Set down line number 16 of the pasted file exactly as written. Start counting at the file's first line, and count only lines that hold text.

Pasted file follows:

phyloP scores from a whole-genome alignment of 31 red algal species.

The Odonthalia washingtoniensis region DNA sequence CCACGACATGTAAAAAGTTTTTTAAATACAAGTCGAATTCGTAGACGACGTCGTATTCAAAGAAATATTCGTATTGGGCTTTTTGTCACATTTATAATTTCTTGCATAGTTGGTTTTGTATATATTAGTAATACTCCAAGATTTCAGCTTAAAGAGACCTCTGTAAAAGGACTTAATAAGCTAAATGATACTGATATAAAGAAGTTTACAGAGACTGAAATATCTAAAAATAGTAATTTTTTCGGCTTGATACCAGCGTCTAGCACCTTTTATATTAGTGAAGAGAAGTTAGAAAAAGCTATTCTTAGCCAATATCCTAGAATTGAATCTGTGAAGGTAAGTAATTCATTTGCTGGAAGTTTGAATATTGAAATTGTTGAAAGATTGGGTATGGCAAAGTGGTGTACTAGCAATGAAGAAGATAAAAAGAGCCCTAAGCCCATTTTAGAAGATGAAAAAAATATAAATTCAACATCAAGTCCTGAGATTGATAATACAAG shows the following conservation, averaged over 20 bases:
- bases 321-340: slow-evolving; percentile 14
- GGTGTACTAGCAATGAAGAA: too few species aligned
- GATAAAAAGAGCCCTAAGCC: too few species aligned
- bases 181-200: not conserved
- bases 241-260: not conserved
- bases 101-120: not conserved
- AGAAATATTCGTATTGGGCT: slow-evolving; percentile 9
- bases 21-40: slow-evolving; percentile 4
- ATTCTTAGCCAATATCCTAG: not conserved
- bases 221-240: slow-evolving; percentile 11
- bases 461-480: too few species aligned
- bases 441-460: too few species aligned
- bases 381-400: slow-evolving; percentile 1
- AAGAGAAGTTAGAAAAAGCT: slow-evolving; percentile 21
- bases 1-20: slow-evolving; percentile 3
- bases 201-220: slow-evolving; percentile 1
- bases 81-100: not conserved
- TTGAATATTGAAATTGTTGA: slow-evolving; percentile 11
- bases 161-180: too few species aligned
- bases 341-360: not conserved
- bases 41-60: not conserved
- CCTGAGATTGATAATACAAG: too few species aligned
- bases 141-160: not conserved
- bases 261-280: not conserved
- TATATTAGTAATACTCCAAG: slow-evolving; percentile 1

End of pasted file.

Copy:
- AAGAGAAGTTAGAAAAAGCT: slow-evolving; percentile 21